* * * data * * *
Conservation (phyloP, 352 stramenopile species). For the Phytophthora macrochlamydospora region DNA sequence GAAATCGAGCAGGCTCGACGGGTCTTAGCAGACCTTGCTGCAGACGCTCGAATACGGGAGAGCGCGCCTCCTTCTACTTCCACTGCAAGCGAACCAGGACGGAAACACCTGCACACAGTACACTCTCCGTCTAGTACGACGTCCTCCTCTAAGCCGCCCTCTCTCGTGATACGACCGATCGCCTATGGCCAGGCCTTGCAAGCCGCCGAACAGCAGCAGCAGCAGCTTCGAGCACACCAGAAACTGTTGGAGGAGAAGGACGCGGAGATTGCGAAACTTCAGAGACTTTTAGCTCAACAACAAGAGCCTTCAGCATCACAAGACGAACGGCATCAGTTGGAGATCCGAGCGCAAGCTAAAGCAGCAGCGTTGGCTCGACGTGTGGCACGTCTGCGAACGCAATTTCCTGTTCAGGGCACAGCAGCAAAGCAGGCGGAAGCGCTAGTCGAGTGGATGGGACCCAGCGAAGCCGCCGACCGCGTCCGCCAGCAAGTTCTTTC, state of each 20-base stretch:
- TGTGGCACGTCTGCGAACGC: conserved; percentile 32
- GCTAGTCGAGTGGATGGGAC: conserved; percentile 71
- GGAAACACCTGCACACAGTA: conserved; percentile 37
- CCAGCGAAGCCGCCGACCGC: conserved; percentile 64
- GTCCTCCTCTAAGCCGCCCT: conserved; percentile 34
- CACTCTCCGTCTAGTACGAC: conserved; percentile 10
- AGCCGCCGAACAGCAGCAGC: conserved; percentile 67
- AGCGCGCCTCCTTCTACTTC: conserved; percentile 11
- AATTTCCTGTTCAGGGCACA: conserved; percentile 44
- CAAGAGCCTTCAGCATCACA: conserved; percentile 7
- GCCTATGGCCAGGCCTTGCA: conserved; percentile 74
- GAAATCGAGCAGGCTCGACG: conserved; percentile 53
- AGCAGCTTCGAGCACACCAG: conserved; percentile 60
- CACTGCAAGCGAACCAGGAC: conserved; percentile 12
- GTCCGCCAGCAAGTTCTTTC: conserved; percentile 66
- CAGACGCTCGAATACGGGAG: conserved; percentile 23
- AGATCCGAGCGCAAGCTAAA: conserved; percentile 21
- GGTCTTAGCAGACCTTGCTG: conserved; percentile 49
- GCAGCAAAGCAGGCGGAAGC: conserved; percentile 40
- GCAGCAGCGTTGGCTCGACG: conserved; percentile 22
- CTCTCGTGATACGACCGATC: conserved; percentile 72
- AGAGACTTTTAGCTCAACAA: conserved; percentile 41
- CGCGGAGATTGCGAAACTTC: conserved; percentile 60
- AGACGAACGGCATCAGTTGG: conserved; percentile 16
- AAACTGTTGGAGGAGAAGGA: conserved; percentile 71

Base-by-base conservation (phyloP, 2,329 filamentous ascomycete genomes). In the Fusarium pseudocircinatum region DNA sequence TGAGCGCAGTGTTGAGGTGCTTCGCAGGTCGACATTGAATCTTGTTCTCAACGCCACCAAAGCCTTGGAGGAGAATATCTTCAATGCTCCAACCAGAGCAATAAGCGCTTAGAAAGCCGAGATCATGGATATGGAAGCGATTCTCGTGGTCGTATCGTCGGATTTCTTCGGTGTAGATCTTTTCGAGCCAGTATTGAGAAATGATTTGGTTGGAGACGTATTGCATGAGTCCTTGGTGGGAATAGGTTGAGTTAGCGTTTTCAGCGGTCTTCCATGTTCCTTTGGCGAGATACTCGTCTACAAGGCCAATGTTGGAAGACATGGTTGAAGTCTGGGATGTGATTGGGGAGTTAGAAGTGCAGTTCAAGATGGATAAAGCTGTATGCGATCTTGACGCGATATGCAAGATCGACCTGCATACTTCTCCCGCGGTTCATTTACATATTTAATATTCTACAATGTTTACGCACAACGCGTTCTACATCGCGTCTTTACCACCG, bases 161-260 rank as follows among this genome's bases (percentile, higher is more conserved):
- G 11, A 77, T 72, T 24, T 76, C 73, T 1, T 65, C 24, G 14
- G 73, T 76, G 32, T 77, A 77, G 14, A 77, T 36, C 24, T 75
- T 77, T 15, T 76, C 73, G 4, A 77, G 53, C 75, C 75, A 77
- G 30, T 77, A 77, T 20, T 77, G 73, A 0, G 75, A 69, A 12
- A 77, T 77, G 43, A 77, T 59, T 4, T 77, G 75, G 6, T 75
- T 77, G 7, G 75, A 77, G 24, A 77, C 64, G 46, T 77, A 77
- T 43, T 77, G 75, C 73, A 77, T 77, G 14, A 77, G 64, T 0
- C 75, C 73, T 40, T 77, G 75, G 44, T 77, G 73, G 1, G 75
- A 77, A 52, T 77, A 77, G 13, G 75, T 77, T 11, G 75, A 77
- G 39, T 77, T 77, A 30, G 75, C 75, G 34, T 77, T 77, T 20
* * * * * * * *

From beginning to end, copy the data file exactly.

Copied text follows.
Conservation (phyloP, 352 stramenopile species). For the Phytophthora macrochlamydospora region DNA sequence GAAATCGAGCAGGCTCGACGGGTCTTAGCAGACCTTGCTGCAGACGCTCGAATACGGGAGAGCGCGCCTCCTTCTACTTCCACTGCAAGCGAACCAGGACGGAAACACCTGCACACAGTACACTCTCCGTCTAGTACGACGTCCTCCTCTAAGCCGCCCTCTCTCGTGATACGACCGATCGCCTATGGCCAGGCCTTGCAAGCCGCCGAACAGCAGCAGCAGCAGCTTCGAGCACACCAGAAACTGTTGGAGGAGAAGGACGCGGAGATTGCGAAACTTCAGAGACTTTTAGCTCAACAACAAGAGCCTTCAGCATCACAAGACGAACGGCATCAGTTGGAGATCCGAGCGCAAGCTAAAGCAGCAGCGTTGGCTCGACGTGTGGCACGTCTGCGAACGCAATTTCCTGTTCAGGGCACAGCAGCAAAGCAGGCGGAAGCGCTAGTCGAGTGGATGGGACCCAGCGAAGCCGCCGACCGCGTCCGCCAGCAAGTTCTTTC, state of each 20-base stretch:
- TGTGGCACGTCTGCGAACGC: conserved; percentile 32
- GCTAGTCGAGTGGATGGGAC: conserved; percentile 71
- GGAAACACCTGCACACAGTA: conserved; percentile 37
- CCAGCGAAGCCGCCGACCGC: conserved; percentile 64
- GTCCTCCTCTAAGCCGCCCT: conserved; percentile 34
- CACTCTCCGTCTAGTACGAC: conserved; percentile 10
- AGCCGCCGAACAGCAGCAGC: conserved; percentile 67
- AGCGCGCCTCCTTCTACTTC: conserved; percentile 11
- AATTTCCTGTTCAGGGCACA: conserved; percentile 44
- CAAGAGCCTTCAGCATCACA: conserved; percentile 7
- GCCTATGGCCAGGCCTTGCA: conserved; percentile 74
- GAAATCGAGCAGGCTCGACG: conserved; percentile 53
- AGCAGCTTCGAGCACACCAG: conserved; percentile 60
- CACTGCAAGCGAACCAGGAC: conserved; percentile 12
- GTCCGCCAGCAAGTTCTTTC: conserved; percentile 66
- CAGACGCTCGAATACGGGAG: conserved; percentile 23
- AGATCCGAGCGCAAGCTAAA: conserved; percentile 21
- GGTCTTAGCAGACCTTGCTG: conserved; percentile 49
- GCAGCAAAGCAGGCGGAAGC: conserved; percentile 40
- GCAGCAGCGTTGGCTCGACG: conserved; percentile 22
- CTCTCGTGATACGACCGATC: conserved; percentile 72
- AGAGACTTTTAGCTCAACAA: conserved; percentile 41
- CGCGGAGATTGCGAAACTTC: conserved; percentile 60
- AGACGAACGGCATCAGTTGG: conserved; percentile 16
- AAACTGTTGGAGGAGAAGGA: conserved; percentile 71

Base-by-base conservation (phyloP, 2,329 filamentous ascomycete genomes). In the Fusarium pseudocircinatum region DNA sequence TGAGCGCAGTGTTGAGGTGCTTCGCAGGTCGACATTGAATCTTGTTCTCAACGCCACCAAAGCCTTGGAGGAGAATATCTTCAATGCTCCAACCAGAGCAATAAGCGCTTAGAAAGCCGAGATCATGGATATGGAAGCGATTCTCGTGGTCGTATCGTCGGATTTCTTCGGTGTAGATCTTTTCGAGCCAGTATTGAGAAATGATTTGGTTGGAGACGTATTGCATGAGTCCTTGGTGGGAATAGGTTGAGTTAGCGTTTTCAGCGGTCTTCCATGTTCCTTTGGCGAGATACTCGTCTACAAGGCCAATGTTGGAAGACATGGTTGAAGTCTGGGATGTGATTGGGGAGTTAGAAGTGCAGTTCAAGATGGATAAAGCTGTATGCGATCTTGACGCGATATGCAAGATCGACCTGCATACTTCTCCCGCGGTTCATTTACATATTTAATATTCTACAATGTTTACGCACAACGCGTTCTACATCGCGTCTTTACCACCG, bases 161-260 rank as follows among this genome's bases (percentile, higher is more conserved):
- G 11, A 77, T 72, T 24, T 76, C 73, T 1, T 65, C 24, G 14
- G 73, T 76, G 32, T 77, A 77, G 14, A 77, T 36, C 24, T 75
- T 77, T 15, T 76, C 73, G 4, A 77, G 53, C 75, C 75, A 77
- G 30, T 77, A 77, T 20, T 77, G 73, A 0, G 75, A 69, A 12
- A 77, T 77, G 43, A 77, T 59, T 4, T 77, G 75, G 6, T 75
- T 77, G 7, G 75, A 77, G 24, A 77, C 64, G 46, T 77, A 77
- T 43, T 77, G 75, C 73, A 77, T 77, G 14, A 77, G 64, T 0
- C 75, C 73, T 40, T 77, G 75, G 44, T 77, G 73, G 1, G 75
- A 77, A 52, T 77, A 77, G 13, G 75, T 77, T 11, G 75, A 77
- G 39, T 77, T 77, A 30, G 75, C 75, G 34, T 77, T 77, T 20